My Dad once told me about a button. A button, that on the front says press to test. Naturally, You press it, but as soon as you press it the little display flashes up with release to detonate.
This is where I am right now. My finger firmly pressed on the button; stuck. Petrified of loosing my grip and watching everything explode. Trying my hardest to keep that little button pressed in, whilst trying to do everything else. But my hand is tired. My grip keeps slipping, and one day, soon my grip will fail me completely and it will be the end. 
Of course there isn’t really a button, but it explains how fragile my mental state is right now. I’m in crisis. Angry, obsessive, I have extreme anxiety and maladaptive coping strategies. Everything is linked. Everything has the potential to make me loose it. I’m teetering on the edge, desperate to find a way out. A way to a better me, a calmer me. A me that doesn’t cry because I haven’t managed to wash dry and fold the washing in one day. A me that realises that the cleanliness of my house has no bearing on the events that happen outside my home. A me that doesn’t scream at people for daring to leave things in the wrong place. A me that accepts that something out of place isn’t going to cause death or serious injury. That it’s ok not to have everything scrubbed clean until my fingers bleed. 

The world will not end if I let my standards go, just a little. 

But I can’t. 

I cannot let go. 

 No matter how much I tell myself it will be ok, this constant fear sits there and tells me it won’t. 
You left a cup on the side? 

Boom. 

You didn’t put your shoes away properly? 

Boom. 

You don’t have your shit together? Well then, no one else will either, it’s infectious, like a yawn or a smile, if you’re a ball of flustered mess, then other people will be disorganised and flustered too, and this will lead to mistakes. Mistakes where people will get hurt. 
It all stems from the car crash last year  in the first few weeks after the crash I barely left the house. I chalked it up to exhaustion, reassured hubby that I was just tired, that hypremesis and a toddler to care for left me no energy for anything else. Going out was too hard. Too tiring.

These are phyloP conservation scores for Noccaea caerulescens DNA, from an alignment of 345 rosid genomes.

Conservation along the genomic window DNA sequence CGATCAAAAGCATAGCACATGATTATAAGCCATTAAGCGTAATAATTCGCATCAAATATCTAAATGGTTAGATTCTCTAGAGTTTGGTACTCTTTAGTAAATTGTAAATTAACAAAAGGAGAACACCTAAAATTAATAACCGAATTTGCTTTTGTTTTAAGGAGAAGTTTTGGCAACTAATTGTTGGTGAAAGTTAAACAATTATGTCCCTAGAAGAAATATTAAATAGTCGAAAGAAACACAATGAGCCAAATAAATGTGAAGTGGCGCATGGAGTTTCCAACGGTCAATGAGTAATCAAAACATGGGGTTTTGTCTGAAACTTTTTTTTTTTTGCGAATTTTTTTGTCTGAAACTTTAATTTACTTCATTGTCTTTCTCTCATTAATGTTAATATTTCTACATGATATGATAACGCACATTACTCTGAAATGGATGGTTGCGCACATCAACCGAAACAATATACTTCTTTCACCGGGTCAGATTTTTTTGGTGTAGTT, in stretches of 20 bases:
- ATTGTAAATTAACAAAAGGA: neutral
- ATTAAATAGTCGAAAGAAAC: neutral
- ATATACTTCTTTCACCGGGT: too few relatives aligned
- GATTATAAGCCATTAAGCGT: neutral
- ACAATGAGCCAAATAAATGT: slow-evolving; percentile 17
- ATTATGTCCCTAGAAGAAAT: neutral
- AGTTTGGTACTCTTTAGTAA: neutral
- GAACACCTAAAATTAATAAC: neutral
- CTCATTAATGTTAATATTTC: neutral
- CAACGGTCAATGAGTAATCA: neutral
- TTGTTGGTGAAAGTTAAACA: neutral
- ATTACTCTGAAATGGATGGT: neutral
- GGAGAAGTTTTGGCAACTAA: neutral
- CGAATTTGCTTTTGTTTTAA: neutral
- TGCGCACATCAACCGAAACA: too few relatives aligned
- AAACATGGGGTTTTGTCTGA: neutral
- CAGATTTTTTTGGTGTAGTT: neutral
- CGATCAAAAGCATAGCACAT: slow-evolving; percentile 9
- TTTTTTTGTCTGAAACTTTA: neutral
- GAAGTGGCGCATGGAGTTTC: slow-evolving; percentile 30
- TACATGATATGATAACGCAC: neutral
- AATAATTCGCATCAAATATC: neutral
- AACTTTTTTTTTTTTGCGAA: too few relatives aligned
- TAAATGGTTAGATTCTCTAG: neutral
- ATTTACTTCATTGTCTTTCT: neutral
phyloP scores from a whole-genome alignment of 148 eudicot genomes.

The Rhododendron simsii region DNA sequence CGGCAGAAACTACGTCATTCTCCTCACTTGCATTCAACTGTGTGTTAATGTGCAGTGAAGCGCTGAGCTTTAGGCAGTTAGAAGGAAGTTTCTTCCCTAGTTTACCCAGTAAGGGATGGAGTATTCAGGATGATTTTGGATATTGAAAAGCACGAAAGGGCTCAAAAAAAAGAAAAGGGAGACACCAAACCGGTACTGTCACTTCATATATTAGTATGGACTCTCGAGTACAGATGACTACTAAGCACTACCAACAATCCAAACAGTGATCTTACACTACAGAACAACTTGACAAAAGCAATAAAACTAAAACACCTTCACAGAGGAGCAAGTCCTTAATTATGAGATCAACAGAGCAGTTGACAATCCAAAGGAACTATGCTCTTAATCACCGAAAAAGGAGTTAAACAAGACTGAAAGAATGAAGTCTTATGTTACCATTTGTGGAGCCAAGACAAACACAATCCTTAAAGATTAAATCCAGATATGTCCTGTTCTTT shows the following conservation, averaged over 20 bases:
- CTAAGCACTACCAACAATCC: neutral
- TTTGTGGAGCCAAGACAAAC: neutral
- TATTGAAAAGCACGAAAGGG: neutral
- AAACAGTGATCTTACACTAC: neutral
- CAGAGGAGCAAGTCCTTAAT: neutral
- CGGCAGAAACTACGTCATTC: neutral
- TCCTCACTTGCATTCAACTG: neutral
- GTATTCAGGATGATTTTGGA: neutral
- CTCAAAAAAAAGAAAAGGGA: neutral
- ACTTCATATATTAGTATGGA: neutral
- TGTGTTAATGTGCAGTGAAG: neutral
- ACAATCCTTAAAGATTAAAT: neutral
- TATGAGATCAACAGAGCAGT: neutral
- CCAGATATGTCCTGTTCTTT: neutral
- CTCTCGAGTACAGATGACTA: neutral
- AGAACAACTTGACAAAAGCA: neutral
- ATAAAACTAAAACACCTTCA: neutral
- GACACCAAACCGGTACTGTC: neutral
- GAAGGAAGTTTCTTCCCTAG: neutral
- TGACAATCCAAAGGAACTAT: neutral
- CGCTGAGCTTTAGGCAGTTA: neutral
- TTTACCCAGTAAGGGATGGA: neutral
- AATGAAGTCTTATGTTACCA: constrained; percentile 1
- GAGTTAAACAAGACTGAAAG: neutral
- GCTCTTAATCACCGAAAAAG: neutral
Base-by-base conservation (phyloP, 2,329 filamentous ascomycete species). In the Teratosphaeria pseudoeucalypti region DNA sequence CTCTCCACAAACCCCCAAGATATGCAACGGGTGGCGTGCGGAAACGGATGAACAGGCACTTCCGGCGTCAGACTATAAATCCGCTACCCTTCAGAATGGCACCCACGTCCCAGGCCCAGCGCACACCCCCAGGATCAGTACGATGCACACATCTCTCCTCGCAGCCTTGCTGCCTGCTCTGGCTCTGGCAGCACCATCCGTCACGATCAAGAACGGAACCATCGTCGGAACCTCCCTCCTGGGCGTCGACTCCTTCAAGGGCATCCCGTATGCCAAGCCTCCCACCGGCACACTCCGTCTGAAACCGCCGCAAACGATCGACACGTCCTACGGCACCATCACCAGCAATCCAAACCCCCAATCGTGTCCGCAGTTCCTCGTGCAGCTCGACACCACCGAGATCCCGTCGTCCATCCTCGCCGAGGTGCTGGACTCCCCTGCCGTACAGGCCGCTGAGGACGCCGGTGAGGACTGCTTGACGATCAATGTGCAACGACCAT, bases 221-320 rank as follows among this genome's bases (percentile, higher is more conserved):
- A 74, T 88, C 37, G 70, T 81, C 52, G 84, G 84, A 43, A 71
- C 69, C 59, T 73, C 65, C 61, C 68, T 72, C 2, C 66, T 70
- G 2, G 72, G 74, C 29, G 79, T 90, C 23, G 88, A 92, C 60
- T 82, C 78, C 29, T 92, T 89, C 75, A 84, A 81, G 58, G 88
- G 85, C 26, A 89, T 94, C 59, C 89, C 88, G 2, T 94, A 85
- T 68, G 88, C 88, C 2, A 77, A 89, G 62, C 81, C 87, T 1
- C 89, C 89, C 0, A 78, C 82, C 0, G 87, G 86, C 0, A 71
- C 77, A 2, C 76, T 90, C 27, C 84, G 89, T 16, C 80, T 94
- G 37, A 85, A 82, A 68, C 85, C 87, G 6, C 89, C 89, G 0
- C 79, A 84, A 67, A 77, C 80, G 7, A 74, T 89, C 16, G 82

In reality, I was (and still am) petrified. The noise as the van slammed in to me playing on a loop in my head. Any sudden noises scaring me so much I burst in to tears. Scared to set foot outside the house in case it happened again, and maybe next time I wouldn’t be so lucky. 
My beautiful children. My wonderful Husband. They could all be taken away by someone else’s actions. I could loose everything. Every time I step out of the house I feel the bile rising in my throat. 
So until I know a better way to protect everyone and everything I hold dear, I will continue to be this mess of angry anxiety. Everything I do, no matter how misguided it seems to others, I do so protect us. To stop my finger from slipping off that button. 
On Wednesday, finally I will have help. A psychologist. Therapy. In the same way that I trusted a neurosurgeon to dig around in my skull and fix me when I had my brain tumour, I will be letting the Psychologist dig around in my thoughts and help me to rearrange them in a way that helps me. I so desperately want to be fixed. To be better. To worry less. To be less angry. To cope better. To obsess less. To make my husband happier, my children be more loved and be a happy, easygoing less obsessive person than the monster I have become. 
On Wednesday my journey to recovery begins. I don’t doubt that it will be a long hard road, but it can’t be as hard as living like this. 

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